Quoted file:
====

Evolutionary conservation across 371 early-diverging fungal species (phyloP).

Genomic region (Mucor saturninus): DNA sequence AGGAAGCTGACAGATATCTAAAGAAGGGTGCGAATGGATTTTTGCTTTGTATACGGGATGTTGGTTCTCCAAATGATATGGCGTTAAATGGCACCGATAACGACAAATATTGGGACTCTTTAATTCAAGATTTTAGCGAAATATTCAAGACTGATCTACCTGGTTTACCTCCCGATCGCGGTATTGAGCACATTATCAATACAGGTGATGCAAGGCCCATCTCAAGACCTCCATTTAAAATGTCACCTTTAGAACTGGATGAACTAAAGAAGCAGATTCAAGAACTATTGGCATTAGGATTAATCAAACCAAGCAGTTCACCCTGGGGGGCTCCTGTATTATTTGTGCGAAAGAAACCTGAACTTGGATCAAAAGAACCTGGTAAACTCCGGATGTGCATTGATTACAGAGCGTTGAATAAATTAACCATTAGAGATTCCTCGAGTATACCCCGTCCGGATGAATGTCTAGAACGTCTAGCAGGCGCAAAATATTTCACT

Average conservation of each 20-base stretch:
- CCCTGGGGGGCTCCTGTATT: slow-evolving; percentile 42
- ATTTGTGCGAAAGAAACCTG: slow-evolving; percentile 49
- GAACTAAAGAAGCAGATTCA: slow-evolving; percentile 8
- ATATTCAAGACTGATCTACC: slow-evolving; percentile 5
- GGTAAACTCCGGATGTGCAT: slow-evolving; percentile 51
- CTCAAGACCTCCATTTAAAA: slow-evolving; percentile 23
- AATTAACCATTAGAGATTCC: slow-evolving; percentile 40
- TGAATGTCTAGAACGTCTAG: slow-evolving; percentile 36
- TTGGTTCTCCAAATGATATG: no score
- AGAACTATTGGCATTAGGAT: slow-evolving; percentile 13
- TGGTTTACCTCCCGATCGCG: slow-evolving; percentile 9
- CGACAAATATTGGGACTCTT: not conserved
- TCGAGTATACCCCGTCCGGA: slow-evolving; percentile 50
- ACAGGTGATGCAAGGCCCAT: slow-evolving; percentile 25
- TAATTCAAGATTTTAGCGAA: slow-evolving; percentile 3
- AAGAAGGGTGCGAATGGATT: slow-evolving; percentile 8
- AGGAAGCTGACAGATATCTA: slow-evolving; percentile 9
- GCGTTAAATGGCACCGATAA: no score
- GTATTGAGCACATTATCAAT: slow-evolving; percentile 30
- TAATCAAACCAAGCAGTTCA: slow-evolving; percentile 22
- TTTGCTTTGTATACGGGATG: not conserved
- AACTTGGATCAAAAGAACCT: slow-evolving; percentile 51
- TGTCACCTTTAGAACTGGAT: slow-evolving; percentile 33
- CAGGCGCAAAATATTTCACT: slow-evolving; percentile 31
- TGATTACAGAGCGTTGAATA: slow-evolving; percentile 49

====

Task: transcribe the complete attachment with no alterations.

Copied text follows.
Evolutionary conservation across 371 early-diverging fungal species (phyloP).

Genomic region (Mucor saturninus): DNA sequence AGGAAGCTGACAGATATCTAAAGAAGGGTGCGAATGGATTTTTGCTTTGTATACGGGATGTTGGTTCTCCAAATGATATGGCGTTAAATGGCACCGATAACGACAAATATTGGGACTCTTTAATTCAAGATTTTAGCGAAATATTCAAGACTGATCTACCTGGTTTACCTCCCGATCGCGGTATTGAGCACATTATCAATACAGGTGATGCAAGGCCCATCTCAAGACCTCCATTTAAAATGTCACCTTTAGAACTGGATGAACTAAAGAAGCAGATTCAAGAACTATTGGCATTAGGATTAATCAAACCAAGCAGTTCACCCTGGGGGGCTCCTGTATTATTTGTGCGAAAGAAACCTGAACTTGGATCAAAAGAACCTGGTAAACTCCGGATGTGCATTGATTACAGAGCGTTGAATAAATTAACCATTAGAGATTCCTCGAGTATACCCCGTCCGGATGAATGTCTAGAACGTCTAGCAGGCGCAAAATATTTCACT

Average conservation of each 20-base stretch:
- CCCTGGGGGGCTCCTGTATT: slow-evolving; percentile 42
- ATTTGTGCGAAAGAAACCTG: slow-evolving; percentile 49
- GAACTAAAGAAGCAGATTCA: slow-evolving; percentile 8
- ATATTCAAGACTGATCTACC: slow-evolving; percentile 5
- GGTAAACTCCGGATGTGCAT: slow-evolving; percentile 51
- CTCAAGACCTCCATTTAAAA: slow-evolving; percentile 23
- AATTAACCATTAGAGATTCC: slow-evolving; percentile 40
- TGAATGTCTAGAACGTCTAG: slow-evolving; percentile 36
- TTGGTTCTCCAAATGATATG: no score
- AGAACTATTGGCATTAGGAT: slow-evolving; percentile 13
- TGGTTTACCTCCCGATCGCG: slow-evolving; percentile 9
- CGACAAATATTGGGACTCTT: not conserved
- TCGAGTATACCCCGTCCGGA: slow-evolving; percentile 50
- ACAGGTGATGCAAGGCCCAT: slow-evolving; percentile 25
- TAATTCAAGATTTTAGCGAA: slow-evolving; percentile 3
- AAGAAGGGTGCGAATGGATT: slow-evolving; percentile 8
- AGGAAGCTGACAGATATCTA: slow-evolving; percentile 9
- GCGTTAAATGGCACCGATAA: no score
- GTATTGAGCACATTATCAAT: slow-evolving; percentile 30
- TAATCAAACCAAGCAGTTCA: slow-evolving; percentile 22
- TTTGCTTTGTATACGGGATG: not conserved
- AACTTGGATCAAAAGAACCT: slow-evolving; percentile 51
- TGTCACCTTTAGAACTGGAT: slow-evolving; percentile 33
- CAGGCGCAAAATATTTCACT: slow-evolving; percentile 31
- TGATTACAGAGCGTTGAATA: slow-evolving; percentile 49